“Focus on What Went Well and Keep Doing That”
Advice for CEOs at 6th Institute of Coaching Leadership Forum
Didac Lee: “Sometimes people aren’t what you want them to be. They are what they are. Work on your expectations” / Photo: Edu Ferrer
Leading business in today’s volatile global marketplace is more challenging than ever before. Navigating terrain defined by uncertainty calls for a “vision” of business leadership and maintaining a focus on the “positive.”
So says the Institute of Coaching founder Dr. Carol Kauffman. At the 6th IOC Leadership Forum and the 1st in Europe hosted by IESE this week. Kauffman collaborated with IESE’s Coaching Unit Academic Director Professor Alberto Ribera, bringing 25 leading international expert business coaches, 9 guest speaker CEOs and HR VPs, to IESE Barcelona to discuss “C- Suite Perspectives on Culture, Structure and Leadership Transformation.”
For senior management, Kauffman said, coaching has become “par for the course. We’re in a new era where the model of leaders as superheroes is no longer relevant. Leaders also need support.”
Kauffman’s remarks were echoed by coaching experts, among them, Didac Lee, CEO of Inspirit, member of the board and VP of Barcelona FC. Recently awarded “Best Mentor of Startups” by the Founder Institute, Lee stressed the need for coaching at C-Suite level to mitigate the dangers of “going astray.” Executive HR VP of Caixa Bank Xavier Coll also agreed that it was his coach that kept him on track.
All agreed on a need for “clear vision” in leadership to help organizations cleave to the path to prosperity.
“Vision-based coaching gives way to vision-based leadership,” said Kauffman. “It’s about being aware of your own personal values. And of the organization. Ask yourself: Why am I here? Why is my company here? It’s about trusting yourself and maintaining positive. Then building on that to move forward in the right direction.”
“We need leaders who inspire. Who connect emotionally with their team. Who know how to tap into each individual’s unique strengths and to build on them,” she said.
For Lee the key lies in “finding the purpose of all your people. You have to connect people to their purpose, even when it’s not clear to them what that purpose is.”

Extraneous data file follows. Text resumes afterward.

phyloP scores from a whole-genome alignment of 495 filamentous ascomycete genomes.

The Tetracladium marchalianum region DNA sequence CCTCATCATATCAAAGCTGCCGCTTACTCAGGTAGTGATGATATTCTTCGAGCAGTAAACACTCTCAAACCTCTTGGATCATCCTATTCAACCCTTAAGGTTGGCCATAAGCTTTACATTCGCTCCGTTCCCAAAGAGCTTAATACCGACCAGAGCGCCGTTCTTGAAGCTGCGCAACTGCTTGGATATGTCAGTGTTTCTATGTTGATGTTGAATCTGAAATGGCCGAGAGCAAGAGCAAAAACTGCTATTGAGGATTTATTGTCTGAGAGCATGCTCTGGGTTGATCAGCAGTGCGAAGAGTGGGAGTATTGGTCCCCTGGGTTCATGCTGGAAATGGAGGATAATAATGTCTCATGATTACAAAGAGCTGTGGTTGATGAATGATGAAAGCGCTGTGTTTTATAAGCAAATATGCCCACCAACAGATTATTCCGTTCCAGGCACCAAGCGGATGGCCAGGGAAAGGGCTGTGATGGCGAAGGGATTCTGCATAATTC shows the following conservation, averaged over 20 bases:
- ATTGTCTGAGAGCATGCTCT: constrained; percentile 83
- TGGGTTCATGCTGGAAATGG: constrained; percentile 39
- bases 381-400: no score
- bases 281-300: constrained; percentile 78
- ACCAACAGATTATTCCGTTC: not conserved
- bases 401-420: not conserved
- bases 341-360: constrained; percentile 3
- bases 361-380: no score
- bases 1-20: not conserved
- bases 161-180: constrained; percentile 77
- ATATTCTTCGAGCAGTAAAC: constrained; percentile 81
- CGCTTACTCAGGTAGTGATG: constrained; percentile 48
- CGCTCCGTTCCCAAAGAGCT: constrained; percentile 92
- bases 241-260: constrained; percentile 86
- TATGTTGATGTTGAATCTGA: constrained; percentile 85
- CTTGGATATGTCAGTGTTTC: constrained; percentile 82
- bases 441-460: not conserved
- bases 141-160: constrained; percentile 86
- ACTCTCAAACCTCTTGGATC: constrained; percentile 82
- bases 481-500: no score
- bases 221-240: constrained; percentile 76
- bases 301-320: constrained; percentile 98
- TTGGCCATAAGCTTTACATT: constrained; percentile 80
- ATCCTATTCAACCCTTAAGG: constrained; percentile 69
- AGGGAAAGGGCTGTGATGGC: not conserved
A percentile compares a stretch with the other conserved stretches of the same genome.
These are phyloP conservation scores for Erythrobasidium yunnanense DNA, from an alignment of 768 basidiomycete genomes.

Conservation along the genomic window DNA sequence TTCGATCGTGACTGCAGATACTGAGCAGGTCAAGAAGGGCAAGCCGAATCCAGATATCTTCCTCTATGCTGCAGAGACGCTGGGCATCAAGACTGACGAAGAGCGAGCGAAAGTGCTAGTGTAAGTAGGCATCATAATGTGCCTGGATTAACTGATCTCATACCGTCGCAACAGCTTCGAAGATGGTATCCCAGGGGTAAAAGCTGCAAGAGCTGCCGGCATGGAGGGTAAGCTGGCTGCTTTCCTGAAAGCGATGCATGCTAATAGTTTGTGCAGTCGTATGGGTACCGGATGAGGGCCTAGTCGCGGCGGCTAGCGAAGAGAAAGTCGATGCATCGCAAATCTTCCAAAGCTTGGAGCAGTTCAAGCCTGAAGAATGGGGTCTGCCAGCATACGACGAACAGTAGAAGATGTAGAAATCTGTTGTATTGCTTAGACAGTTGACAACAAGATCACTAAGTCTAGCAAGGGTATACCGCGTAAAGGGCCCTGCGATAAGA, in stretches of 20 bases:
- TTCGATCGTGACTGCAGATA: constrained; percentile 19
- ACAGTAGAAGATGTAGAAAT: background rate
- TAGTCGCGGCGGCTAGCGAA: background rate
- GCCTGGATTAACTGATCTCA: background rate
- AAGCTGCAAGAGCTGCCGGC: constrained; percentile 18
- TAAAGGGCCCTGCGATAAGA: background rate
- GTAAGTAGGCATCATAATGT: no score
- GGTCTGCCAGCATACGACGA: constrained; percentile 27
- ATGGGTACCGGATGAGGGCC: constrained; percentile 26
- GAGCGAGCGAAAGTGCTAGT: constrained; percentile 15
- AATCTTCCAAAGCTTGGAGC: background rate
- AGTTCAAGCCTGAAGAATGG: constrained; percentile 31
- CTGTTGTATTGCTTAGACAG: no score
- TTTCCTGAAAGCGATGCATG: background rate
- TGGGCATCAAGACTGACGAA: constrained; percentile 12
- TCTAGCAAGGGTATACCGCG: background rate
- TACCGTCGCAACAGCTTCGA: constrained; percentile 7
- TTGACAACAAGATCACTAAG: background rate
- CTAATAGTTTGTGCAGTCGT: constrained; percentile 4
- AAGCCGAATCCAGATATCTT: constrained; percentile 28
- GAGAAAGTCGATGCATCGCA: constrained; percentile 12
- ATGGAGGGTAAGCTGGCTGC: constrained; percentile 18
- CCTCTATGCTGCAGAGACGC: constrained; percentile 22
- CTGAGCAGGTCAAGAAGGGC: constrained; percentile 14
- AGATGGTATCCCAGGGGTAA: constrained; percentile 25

Coaching for leadership is based on deep understanding of human instinct, says Kauffman.
When we feel threatened, our instincts kick in and our focus naturally shifts to what is going wrong. This blocks creativity. “It puts up a barrier between leaders and their team,” she says.
Activating positive emotions from negative emotions is crucial for leaders. Instead of spotlighting weakness or failure, she argues, it’s constructive to ask the question: “What are we doing right? Let’s keep doing that.”
Not only that, says Kauffman, leaders can’t “give what they don’t have.”
“You need to ask yourself, ‘What is it that I don’t know?’ And ‘How can I find the answer?’”
Embracing fallibility and building self-knowledge is the basis for thinking about how to leverage personal strengths in new ways, she says. “And then it’s about doing the same thing with your employees. As a leader you have to work with each individual team member to identify their unique strengths, staying grounded, centered, calm, and constructive. And creating a sense of engagement from those around us. Personal meaning activates more energy.”
The first of its kind in Europe, the IOC Leadership Forum created a frank and open dialogue between participants. 25 international senior coaches from Australia, USA, Brazil, Germany, UK, France and Spain formed the interactive audience. 4 high profile CEOs and 4 HR VPs from the auto, steel construction, technology and banking worlds took part in open panel discussions and workshops. Coaching and its role in making it through VUCA (volatility, uncertainty, complexity and ambiguity) was high on the agenda. What companies are looking for in a coach was also discussed along with coaching strategies and techniques for CEOs were debated to take home.
“Stick to your values and purpose. Without values you lose direction.” That’s the key for Ribera.